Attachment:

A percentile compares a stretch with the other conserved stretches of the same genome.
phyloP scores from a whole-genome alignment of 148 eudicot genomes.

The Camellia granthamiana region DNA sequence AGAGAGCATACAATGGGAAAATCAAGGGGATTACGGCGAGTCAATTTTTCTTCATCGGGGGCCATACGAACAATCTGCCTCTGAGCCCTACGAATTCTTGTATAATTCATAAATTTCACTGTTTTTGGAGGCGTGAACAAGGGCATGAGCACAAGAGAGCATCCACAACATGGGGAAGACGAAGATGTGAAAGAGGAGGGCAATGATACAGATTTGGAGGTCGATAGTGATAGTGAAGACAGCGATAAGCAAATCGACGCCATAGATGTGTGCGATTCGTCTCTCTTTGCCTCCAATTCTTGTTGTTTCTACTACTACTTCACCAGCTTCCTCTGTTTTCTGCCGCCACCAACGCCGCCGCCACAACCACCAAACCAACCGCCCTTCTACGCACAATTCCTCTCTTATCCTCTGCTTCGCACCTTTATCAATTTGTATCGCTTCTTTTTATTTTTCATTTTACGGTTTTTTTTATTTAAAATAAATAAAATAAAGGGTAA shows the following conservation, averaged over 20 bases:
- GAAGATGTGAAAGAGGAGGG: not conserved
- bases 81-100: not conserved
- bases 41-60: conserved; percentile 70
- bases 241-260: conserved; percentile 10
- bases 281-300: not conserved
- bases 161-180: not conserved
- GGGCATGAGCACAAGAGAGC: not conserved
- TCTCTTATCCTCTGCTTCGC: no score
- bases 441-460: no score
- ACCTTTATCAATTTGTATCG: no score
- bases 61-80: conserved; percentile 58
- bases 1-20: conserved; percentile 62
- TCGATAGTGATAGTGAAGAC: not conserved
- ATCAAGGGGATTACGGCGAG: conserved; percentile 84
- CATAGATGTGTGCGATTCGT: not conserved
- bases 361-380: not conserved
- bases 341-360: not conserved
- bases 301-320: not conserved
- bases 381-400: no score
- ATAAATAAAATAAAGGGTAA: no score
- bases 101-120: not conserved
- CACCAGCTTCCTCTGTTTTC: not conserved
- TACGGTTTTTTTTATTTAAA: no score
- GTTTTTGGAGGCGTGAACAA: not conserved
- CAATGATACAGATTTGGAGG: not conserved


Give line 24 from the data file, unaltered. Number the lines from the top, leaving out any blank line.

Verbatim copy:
- bases 101-120: not conserved